Hey homeboy, get a clue

Any religion that survives for long periods of time has to be adaptive but still retain enough of itself to continue. Also Religions interact with the day to day lives of their followers so its not surprising that Christianity is intertwined with many facets of our modern day commercially fueled media, even though it may seem cynical to us (and probably a lot of it is to some extant). To many of these people, spreading the word of their god is not only intrinsically a moral imperative but also the only chance for the salvation of many people. Also, getting heard by the masses these days isn’t cheap in terms of time, money, and other recourses,and so I guess I’m ok with people making money off of it, although it does seem pretty hypocritical to take it to such extremes of commercialization. Also, though a lot of Christian music/movies/etc. seems pretty forced and cheesy, I do appreciate the effort and recognize how hard it must be to strike a balance between advocating what you perceive as the unchanging truth of the world and the lifestyles connected to it, and connecting with the younger generations, particularly for older leaders who may have been raised pretty conservatively in the first place.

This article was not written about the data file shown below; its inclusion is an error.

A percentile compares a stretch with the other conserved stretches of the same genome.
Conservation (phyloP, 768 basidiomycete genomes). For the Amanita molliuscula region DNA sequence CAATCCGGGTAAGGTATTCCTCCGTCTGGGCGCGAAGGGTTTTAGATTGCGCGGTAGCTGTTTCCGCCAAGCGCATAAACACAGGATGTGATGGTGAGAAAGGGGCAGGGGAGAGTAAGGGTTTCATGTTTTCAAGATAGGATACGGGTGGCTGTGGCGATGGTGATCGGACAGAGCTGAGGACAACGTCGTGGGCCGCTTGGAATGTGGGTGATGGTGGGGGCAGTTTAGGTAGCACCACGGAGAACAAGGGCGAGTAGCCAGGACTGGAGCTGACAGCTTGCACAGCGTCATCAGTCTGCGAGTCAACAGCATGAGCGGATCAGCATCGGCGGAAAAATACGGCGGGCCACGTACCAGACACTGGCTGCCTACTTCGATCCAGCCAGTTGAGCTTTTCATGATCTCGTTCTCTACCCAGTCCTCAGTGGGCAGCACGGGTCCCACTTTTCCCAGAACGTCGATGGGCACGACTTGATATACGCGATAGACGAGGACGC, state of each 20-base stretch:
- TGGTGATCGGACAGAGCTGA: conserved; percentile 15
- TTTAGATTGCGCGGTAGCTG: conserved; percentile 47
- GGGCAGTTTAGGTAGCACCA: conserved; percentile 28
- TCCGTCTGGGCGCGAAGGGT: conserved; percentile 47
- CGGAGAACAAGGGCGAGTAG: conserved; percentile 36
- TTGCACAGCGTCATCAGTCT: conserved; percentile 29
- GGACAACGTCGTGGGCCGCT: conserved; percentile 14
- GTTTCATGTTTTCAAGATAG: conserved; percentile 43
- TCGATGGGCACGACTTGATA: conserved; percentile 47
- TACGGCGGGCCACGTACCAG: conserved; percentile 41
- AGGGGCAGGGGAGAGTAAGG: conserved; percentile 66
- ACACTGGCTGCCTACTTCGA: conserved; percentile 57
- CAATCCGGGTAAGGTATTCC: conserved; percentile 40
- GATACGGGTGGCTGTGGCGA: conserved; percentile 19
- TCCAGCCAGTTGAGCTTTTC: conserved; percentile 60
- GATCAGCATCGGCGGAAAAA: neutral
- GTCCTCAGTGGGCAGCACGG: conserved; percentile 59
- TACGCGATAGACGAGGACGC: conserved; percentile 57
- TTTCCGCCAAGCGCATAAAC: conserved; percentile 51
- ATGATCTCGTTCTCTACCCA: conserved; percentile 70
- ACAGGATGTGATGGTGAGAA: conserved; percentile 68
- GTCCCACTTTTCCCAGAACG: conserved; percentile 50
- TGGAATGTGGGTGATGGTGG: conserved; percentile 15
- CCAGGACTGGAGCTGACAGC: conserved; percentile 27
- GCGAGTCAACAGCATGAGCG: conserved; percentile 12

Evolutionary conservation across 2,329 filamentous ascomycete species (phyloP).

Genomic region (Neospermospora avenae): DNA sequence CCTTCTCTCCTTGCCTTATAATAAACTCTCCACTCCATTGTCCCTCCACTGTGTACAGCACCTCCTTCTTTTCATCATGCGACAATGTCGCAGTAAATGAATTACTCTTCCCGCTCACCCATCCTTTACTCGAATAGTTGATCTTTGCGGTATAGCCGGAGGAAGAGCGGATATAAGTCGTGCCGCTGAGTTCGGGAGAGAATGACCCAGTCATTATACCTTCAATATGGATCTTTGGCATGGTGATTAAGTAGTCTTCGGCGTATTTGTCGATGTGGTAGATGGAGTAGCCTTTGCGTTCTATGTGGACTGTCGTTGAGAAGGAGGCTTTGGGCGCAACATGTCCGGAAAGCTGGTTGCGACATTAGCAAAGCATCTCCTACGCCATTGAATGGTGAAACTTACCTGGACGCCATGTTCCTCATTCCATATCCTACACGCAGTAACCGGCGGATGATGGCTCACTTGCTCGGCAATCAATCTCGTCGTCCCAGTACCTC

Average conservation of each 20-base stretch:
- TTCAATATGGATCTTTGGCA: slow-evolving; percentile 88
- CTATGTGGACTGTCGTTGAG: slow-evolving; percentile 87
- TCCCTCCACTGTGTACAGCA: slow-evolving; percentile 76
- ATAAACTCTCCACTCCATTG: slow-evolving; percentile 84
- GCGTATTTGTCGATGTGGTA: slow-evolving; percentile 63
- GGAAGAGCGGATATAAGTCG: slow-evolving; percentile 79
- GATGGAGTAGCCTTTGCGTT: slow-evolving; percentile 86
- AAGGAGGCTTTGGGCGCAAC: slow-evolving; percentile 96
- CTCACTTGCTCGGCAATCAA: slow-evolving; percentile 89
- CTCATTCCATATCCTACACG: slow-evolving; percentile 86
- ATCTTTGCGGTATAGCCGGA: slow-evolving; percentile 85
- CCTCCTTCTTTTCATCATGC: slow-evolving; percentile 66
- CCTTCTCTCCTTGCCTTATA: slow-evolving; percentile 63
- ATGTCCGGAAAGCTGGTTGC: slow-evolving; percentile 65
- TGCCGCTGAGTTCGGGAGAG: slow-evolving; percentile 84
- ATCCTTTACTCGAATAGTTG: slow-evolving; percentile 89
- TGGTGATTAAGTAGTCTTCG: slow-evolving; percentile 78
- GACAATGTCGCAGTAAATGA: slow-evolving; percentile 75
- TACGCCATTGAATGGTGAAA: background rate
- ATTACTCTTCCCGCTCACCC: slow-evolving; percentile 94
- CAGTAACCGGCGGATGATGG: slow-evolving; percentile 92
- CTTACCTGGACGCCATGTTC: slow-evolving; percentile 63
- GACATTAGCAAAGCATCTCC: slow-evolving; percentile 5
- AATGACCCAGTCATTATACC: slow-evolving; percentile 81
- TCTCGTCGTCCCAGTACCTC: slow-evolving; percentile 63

One Response to “Hey homeboy, get a clue”

  1. Arrrbuckles says:

    You know, for a brief blog post, this very effectively deals with quite a few themes (and important ones, at that). First of all, as a person of faith, it IS difficult to “strike a balance” between educating people about your beliefs and reasoning without making it overwhelming and seeming like you’re FORCING them to A) listen to you or B) accept your point of view. However, the point of interest here and the thing that really gets me is the idea of making money off of or somehow benefitting monetarily from proselytizing, and whether that has an impact on how “moral” of an endeavor it actually is. Very interesting, indeed…let’s ask the televangelists…